Fort Liard demonstration project with large implications for Northwest Territories and beyond
The Fort Liard demonstration project by Acho Dene Koe First Nation and Borealis GeoPower could have large implications for remote communities in Northern Canada. As it provides hope for similar projects that could help remote communities to become independent from costly diesel fueled power generation.
Geothermal energy projects in remote locations faces often large challenges, among them connection to distribution, cost of building the project and general acceptance by the community. At the same time projects having been developed in remote locations show what large impact these projects can have. Utilizing geothermal energy for power generation and heating purposes makes communities independent from costly diesel fueled power generation, provides energy security by utilizing a locally available natural resource, while at the same time providing additional incentives for further development in communities like this.
The Fort Liard project in the Canadian Northwest Territories is one of those projects that could have a potentially large impact on the local communities and even beyond that.
The project is planned as a demonstration project and Acho Dene Koe First Nation and Borealis GeoPower of Calgary are working together on development. “The project includes the construction of a geothermal plant that would create enough electricity to meet all of the community’s needs, said Craig Dunn, Borealis GeoPower’s chief geologist.
“We’ve known about a heat resource in the North for decades now because of oil and gas drilling,” Dunn said.
Dunn said he’s been looking at opportunities in the North for a number of years and watching the cost of diesel. Approximately two years ago Borealis went to Ottawa and met with representatives from Natural Resources Canada and Aboriginal Affairs and Northern Development Canada. While discussing Northern communities that are most suitable for geothermal projects Fort Liard was suggested.
Borealis met with Acho Dene Koe First Nation and got its permission to apply to Natural Resources Canada’s Clean Energy Fund. The company has been approved for between $10 and 20 million in funding for the project.
The project has an estimated cost of $15 million, said Dunn. The amount of money received from the fund will depend on matching funds from other sources.
The Department of Environment and Natural Resources is providing matching funds for the projects feasibility stage which is scheduled to last until March 2012.
This stage will include the design of the project and permitting. Borealis is also in negotiations with the Northwest Territories Power Corporation for the balance of the funds and for it to eventually take over ownership and operation of the plant, said Dunn.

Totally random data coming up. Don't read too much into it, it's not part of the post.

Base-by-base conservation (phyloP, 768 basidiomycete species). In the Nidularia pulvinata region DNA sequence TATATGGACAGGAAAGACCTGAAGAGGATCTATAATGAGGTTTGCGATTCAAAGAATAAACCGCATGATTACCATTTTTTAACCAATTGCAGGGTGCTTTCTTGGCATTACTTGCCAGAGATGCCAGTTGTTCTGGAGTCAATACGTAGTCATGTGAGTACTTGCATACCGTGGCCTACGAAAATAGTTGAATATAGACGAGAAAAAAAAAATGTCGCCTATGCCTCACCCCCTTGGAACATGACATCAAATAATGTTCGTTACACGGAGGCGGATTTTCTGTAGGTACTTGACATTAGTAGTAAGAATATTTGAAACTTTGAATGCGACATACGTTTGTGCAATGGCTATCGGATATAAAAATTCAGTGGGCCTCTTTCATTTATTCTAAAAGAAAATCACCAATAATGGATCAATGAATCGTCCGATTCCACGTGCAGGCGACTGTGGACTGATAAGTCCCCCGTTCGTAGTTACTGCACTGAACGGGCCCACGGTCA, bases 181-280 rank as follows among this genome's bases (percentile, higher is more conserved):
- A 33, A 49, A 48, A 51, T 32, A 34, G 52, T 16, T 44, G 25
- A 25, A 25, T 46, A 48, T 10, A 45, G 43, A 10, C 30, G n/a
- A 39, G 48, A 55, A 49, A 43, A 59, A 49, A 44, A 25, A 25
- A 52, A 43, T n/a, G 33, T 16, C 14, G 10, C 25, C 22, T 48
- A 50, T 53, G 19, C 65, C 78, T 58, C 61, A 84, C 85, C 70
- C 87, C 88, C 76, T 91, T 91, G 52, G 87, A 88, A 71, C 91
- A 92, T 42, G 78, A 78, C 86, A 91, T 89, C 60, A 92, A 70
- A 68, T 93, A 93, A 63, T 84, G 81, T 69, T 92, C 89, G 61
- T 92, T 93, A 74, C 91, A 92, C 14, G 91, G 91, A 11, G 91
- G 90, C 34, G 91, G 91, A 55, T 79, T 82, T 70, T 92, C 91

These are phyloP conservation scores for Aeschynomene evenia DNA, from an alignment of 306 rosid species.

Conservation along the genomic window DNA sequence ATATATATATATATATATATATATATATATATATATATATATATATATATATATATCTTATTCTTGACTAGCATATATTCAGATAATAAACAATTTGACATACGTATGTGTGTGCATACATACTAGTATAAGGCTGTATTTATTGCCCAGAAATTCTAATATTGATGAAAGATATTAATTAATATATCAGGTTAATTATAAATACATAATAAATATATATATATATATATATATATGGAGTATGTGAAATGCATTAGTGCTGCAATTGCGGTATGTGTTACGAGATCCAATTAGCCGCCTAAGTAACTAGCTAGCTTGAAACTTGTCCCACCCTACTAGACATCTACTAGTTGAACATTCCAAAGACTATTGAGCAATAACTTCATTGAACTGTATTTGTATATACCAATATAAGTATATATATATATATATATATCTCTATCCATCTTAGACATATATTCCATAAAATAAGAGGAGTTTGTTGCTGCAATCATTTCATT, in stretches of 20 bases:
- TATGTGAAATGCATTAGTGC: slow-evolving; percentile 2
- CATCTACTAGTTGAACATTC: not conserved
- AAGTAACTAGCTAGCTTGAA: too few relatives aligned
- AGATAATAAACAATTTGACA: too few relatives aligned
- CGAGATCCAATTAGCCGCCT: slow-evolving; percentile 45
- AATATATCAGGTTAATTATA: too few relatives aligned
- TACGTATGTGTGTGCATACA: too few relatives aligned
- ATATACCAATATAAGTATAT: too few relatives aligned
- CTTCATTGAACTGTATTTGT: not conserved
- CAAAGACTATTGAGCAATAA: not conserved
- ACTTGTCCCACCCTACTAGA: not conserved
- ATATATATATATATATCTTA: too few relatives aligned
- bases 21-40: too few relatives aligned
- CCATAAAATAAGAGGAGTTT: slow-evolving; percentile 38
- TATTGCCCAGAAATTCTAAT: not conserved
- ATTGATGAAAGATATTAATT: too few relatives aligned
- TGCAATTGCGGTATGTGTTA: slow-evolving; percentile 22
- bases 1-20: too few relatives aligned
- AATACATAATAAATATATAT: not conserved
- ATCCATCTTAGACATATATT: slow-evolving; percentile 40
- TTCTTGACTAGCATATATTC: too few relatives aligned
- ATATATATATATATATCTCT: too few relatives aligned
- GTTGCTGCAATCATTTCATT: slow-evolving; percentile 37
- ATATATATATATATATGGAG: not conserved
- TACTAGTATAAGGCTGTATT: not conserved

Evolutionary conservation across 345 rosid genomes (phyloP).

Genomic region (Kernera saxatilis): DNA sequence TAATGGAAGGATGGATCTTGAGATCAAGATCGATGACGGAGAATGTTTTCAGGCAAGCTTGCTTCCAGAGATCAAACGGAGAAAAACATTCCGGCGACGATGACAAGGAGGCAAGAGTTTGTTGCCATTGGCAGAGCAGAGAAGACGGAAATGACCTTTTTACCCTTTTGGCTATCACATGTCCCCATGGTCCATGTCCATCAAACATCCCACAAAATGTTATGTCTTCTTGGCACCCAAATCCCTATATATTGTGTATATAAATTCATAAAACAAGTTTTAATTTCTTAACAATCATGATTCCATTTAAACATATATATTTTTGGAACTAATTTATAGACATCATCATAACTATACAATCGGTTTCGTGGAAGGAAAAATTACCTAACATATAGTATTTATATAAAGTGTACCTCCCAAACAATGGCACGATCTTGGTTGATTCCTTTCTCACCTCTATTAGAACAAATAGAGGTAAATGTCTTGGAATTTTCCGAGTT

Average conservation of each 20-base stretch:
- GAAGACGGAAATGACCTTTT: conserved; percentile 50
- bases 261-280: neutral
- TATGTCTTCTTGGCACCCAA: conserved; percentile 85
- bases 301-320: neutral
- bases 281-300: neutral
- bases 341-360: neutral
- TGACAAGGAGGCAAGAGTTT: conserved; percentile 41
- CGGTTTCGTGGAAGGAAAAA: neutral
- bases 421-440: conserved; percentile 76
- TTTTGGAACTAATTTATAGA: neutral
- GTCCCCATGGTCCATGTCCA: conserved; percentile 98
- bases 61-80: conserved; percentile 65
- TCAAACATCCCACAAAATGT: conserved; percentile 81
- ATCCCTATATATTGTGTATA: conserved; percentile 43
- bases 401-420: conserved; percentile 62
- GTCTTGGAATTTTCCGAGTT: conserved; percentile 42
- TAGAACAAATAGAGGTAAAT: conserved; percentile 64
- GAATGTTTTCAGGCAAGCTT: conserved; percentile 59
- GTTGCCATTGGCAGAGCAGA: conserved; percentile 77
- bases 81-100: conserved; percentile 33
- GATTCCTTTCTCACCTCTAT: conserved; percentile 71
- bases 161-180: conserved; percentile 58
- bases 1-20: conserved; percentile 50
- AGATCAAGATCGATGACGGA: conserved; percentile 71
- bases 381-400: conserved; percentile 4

The second stage will be the drilling and construction of the geothermal plant.
Fort Liard is a prime location for the project in part because of its long history of oil and gas development. There are approximately 50 wells within a 50-kilometre radius of the community, said Dunn. This means there is a lot of data about sub-surface temperatures.
At four to 4.5 kilometres oil and gas companies were hitting a water reservoir with temperatures of 180 C, he said. For the plant, Borealis hopes to drill to approximately four kilometres to reach the hot water reservoir.
The system will be pressurized to drive water to the surface and the heat will power a binary electricity-genrating turbine. The water, then cooled to between 70 C to 75 C, will be reinjected back into the reservoir. The Fort Liard base camp at the edge of the community has been chosen as a potential site for the geothermal plant.
“Our goal is actually to supply the community with all their electrical needs and have some to spare,” said Dunn.
The community requires approximately 600 kilowatts at any given time. If everything goes according to plan, the plant will be operational by late 2013 or 2014. It would be the only geothermal plant of its kind in the territory, said Dunn.
Chief Harry Deneron of Acho Dene Koe First Nation said the project will benefit Fort Liard as well as other communities in the North.
If the project succeeds in Fort Liard, other communities will be able to follow its example, he said.
“I hope that it works out for everybody,” said Deneron.
Having watched oil and gas developments take place around the community Deneron said he’s long been interested in the heat at the bottom of the wells.
“We’re not talking about lukewarm, were talking about very high heat,” he said.
Deneron said he always wondered how the heat could be used and is glad Borealis has partnered with the First Nation to develop the project. Deneron is also interested in the potential third stage of the project.
Because the water will still be at 70 C to 75 C after it leaves the plant, it could be used to heat a greenhouse or other community buildings before being pumped back underground.
“There’s grid potential,” said Deneron.
For his part, Dunn said he’s excited about the opportunity to make a remote Northern community run completely on renewable energy.
The goal is to help multiple communities get alternative energy sources and hopefully Fort Liard will have the bragging rights of being first, he said.”
Source: Northern News Services